You can probably figure out the Magalodon and the Wereshark. I appreciate this version of the wereshark, but it is kind of ironic. A few years ago, I really wanted stats for a 5e wereshark. Now, a few years later, I have a whole bunch of different stats for a 5e wereshark, although none of them have come from WotC.
I really love having weird and legendary sharks for a seafaring campaign. I think my favorites are probably the Maelstrom Hammerhead (to foreshadow capricious sea gods), Warp Sharks (I mean, they teleport), and the Aranoth, as a massive, legendary creature with a build in storyline that goes with it. I love the imagery of the stone remnants of past meals, and the idea of trying to track down a memory eating titanic shark to barter for knowledge.
The magic items included in this article are:
- Amulet of Shark Teeth (Uncommon)
- Belt of Blood Frenzy (Rare)
- Slashpoint (Rare)
- Sharkboat (Legendary)
The amulet helps you track injured prey, and the belt allows you to expend “teeth” to do extra damage, and the tooth-based charges grow back at down. Slashpoint is a scimitar that can summon sharks, and the Sharkboat is a 100-foot long boat that can fold down into a belt pouch, with a shark figurehead that can bite, and a tooth cannon. That shoots teeth.
I especially like the idea of teeth representing charges, and the teeth growing back. It’s a nice thematic callback to the shark theme. I would love to give PCs a Sharkboat, but that +9 to hit, 5d10 figurehead and that +9 to hit, 3d10 tooth cannon are a lot. I kind of wish there was a lesser Sharkboat as an option.
Perils of the Deep
Fun fact about me: I have a fear of drowning. I can’t even dunk my head underwater. I was held underwater as a child, and almost drowned. Descriptions of drowning don’t bother me too much, but anything that reminds me of the helplessness and inability to surface, or anything that implies being restrained underwater, is really hard for me. Some of the descriptions of the hazards in this article did start to trigger those feelings, so if you’re like me, keep that in mind as you read it. There is a content warning on the article, so this is totally on me, but take that content warning seriously.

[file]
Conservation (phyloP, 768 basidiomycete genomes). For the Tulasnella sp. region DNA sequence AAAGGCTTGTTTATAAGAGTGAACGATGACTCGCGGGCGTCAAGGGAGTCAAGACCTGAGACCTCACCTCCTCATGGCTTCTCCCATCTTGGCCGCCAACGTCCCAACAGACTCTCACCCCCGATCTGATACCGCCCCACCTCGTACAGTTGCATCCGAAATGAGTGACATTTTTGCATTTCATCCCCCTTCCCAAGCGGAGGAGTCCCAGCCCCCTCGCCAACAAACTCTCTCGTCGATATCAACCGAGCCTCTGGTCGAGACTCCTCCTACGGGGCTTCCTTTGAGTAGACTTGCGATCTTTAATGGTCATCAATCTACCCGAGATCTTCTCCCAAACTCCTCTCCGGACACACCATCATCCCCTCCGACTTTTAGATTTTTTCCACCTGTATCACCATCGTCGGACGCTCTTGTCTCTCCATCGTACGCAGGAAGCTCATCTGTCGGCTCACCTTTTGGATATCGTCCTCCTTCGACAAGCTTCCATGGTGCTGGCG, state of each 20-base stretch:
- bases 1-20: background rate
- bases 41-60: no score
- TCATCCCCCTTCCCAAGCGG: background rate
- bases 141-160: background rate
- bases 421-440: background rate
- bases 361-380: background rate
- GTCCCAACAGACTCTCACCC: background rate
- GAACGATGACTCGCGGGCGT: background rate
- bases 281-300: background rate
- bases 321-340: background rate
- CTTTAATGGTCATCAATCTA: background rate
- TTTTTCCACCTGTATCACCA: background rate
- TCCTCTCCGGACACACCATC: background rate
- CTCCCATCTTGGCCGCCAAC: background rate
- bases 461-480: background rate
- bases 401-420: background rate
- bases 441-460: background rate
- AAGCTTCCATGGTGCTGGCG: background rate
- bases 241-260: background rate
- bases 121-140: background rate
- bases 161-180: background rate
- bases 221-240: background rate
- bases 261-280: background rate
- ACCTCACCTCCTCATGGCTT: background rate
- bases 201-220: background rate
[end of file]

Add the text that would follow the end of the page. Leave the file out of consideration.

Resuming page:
This article has optional rules for visibility, pressure, currents, and disorientation. Devouring Kelp Forests and Shipwrecks are presented as underwater hazards. There are also the following monsters detailed:
- Giant Spider Crab (Beast, CR 1)
- Swarm of Zombie Worms (Undead, CR 2)
- Dire Jelly (Beast, CR 4)
- Angler Shark (Beast, CR 6)
- Eldritch Anemone (Aberration, CR 8)
Spider Crabs can shed limbs to shield themselves. Zombie Worms live in the bones of rotting corpses at the bottom of the sea. A dire jelly is a massive jellyfish. Angler sharks are a cross between an angler fish and a shark, that can also use their light to produce a strobe effect. Eldritch Anemone’s are huge mutated sea life that grow near places that have been warped by extradimensional energies.
The Random Shipwreck Encounters table ties this article to the previous article. It includes several of the sharks of the prior article, as well as a few of the magic items. One of the most fun aspects of the table is that it includes the shipwreck of the Feasting Fin, continuing the story elements that started in that article.
The Ballad of Captain Shivershank